Did Browns WR Amari Cooper really compare Cowboys QB Dak Prescott to Kirk Cousins?

Some of the best things about NBA playoffs games outside of the action on the court are the sightings in the arena and the list of who’s who among celebrities plunking down big money for courtside seats.

And so it was no different at Game 3 of the NBA Western Conference Playoffs between the Dallas Mavericks and the Minnesota Timberwolves at the American Airlines Center on Sunday.

Certainly, the biggest stars were Mavericks guards Luka Doncic and Kyrie Irving, who each scored 33 points to lead Dallas to a 116-107 victory and commanding 3-0 leading in the best of seven series.

But it was hard not to miss NBA superstar Dirk Nowitzki, Kansas City Chiefs Super Bowl champions Patrick Mahomes and Travis Kelce, Shaquille O’Neal, Queen Latifa, 2023 NFL Defensive Player of the Year Myles Garrett, Cowboys Hall of Famer DeMarcus Ware and Baltimore Ravens running back Derrick Henry.

Seemingly inconspicuous among the list of courtside spectators was former Cowboys receiver Amari Cooper, now a member of the Cleveland Browns.

It’s been two years since the Cowboys curiously traded Cooper to the Browns for a surprisingly-low fifth-round pick.

The Cowboys were supposedly unhappy about Cooper’s refusal to get the COVID-19 vaccine and the idea of paying someone $20 million who wouldn’t do whatever it took to help the team win was a bridge too far.

It was also clear that CeeDee Lamb was ready to take over at the team’s No. 1 receiver.

But there was also a perception that something was amiss with Cooper’s relationship with quarterback Dak Prescott, which was fueled by a fake social media post that the two got into a heated argument following the Cowboys 23-16 wildcard loss to the San Francisco 49ers following the 2021 season.

Cooper was said to have called Prescott “the Black Kirk Cousins”, which reportedly sent the Cowboys quarterback into a frenzy.

The fake report took a life of it’s own on social media, giving credence to the anti-Prescott faction that he couldn’t win big games, similar to the criticisms of Cousins, the former Minnesota Vikings-now-Atlanta Falcons quarterback, who famously fails to play his best in prime time games despite being paid among the top players at his position.

The main problem is not none of it was true. It was fake post.

And Cooper, who maintains his offseason home in Dallas, could only laugh when asked about it for the first time on Sunday.

Cooper said he cracked up when he first heard about it and saw it.

He said there was no need to talk to Prescott about it because he felt the Cowboys quarterback knew it wasn’t true.

Nothing about the post matched Cooper’s laid back personality.

And more importantly, Cooper said he loved playing with Prescott as coming to Dallas helped revive his career after a down turn with the Las Vegas Raiders.

After two 1,000-yard seasons to open his career, Cooper caught just 48 passes for 680 yards in 2017.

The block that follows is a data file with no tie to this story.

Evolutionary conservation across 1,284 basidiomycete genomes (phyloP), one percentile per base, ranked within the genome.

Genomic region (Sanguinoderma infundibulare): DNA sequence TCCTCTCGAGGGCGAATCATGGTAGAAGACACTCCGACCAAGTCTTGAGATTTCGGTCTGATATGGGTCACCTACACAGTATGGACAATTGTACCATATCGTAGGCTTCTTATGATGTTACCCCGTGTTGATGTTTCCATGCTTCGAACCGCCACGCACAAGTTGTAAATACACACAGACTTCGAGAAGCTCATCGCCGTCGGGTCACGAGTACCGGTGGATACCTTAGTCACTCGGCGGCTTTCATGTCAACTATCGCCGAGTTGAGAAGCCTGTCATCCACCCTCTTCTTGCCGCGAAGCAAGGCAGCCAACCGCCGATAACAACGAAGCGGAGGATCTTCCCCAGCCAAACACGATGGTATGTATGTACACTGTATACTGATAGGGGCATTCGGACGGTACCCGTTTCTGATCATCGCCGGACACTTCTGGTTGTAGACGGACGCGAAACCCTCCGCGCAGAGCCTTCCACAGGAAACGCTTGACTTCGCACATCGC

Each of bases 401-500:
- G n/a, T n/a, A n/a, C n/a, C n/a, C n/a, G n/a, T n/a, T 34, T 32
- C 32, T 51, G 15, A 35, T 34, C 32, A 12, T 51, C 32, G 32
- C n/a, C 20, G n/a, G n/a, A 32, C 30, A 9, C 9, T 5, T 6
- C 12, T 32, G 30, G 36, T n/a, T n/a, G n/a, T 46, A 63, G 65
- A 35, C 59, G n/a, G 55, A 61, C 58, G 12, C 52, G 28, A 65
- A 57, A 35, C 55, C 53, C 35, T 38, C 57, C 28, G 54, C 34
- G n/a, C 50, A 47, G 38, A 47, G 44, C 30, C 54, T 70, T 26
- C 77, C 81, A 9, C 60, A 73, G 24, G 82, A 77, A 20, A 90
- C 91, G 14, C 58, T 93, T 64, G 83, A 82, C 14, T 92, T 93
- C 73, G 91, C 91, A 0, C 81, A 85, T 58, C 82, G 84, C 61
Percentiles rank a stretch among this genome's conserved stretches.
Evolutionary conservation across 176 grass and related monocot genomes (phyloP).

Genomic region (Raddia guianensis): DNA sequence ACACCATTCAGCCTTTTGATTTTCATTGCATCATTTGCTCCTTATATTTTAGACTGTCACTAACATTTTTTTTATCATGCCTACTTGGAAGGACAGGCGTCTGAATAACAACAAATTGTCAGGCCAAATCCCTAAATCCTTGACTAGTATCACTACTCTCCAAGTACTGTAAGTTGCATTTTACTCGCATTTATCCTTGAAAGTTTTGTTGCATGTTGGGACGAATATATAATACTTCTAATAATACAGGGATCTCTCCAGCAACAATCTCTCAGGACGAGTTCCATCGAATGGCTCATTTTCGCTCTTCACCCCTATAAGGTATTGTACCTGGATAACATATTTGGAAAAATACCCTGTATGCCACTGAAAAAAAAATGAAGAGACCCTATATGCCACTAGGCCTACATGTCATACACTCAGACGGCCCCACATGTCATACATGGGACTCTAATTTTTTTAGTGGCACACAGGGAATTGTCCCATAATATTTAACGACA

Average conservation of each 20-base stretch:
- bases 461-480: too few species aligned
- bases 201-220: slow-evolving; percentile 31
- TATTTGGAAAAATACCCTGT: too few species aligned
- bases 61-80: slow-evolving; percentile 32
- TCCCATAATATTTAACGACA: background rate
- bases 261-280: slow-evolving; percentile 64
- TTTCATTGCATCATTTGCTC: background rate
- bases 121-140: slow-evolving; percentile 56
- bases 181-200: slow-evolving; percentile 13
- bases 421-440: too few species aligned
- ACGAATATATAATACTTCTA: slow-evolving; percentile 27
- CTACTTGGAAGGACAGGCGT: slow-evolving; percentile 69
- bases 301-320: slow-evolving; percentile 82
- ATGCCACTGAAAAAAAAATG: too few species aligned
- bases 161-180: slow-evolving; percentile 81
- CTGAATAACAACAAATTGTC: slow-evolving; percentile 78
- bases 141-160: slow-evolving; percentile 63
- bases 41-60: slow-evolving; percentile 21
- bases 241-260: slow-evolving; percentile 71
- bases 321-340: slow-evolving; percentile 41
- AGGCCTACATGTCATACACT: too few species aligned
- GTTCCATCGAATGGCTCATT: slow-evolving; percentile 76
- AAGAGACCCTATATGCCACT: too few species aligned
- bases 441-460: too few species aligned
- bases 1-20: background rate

After opening 2018 with just 22 catches for 280 through the first six games of 2018, he was traded to the Cowboys for a first-round pick.

Cooper caught 53 passes for 725 yards and six touchdowns over the final nine games with the Cowboys.

He followed with back-to-back 1,000 yards seasons, including a career-high 92 catches for 1,114 yards in 2020.

But after a disappointing 2021 season in which he caught 68 passes for 865 yards and missed two games due to COVID-19, the Cowboys moved on from Cooper and his contract.

He has continued to thrive with the Browns with a pair of 1,000-yard seasons, capped by a career-high 1,250 yards on 72 catches from five different starting quarterbacks in 2023. He is the first receiver Browns’ receiver to ever have back-to-back 1,000-yard seasons in the franchise’s history.

While Lamb has blossomed into an All-Pro receiver, leading the NFL in catches and setting a franchise record for catches and yards in 2023, the Cowboys have never replaced Cooper’s production in the offense.

Michael Gallup was initially targeted to be Lamb’s sidekick when he was signed to a five-year, $57.5 million deal shortly after Cooper was traded in March of 2022. But he never returned to form after a torn ACL in the 2021 season and was released two years into the deal.

Brandin Cooks is currently the Cowboys No. 2 receiver. He caught 64 passes for 657 yards in 2023.

Cooper holds no hard feelings about how things ended with the Cowboys. He still keeps in touch with some of his former Cowboys teammates and he is adjusting well to life in Cleveland.

He was at the Mavericks game sitting next to Garrett, an Arlington native. And is looking forward to opening to the 2024 season against the Cowboys in Cleveland.

He plans to keep his home in Dallas until he retires and then possibly move back home to Florida.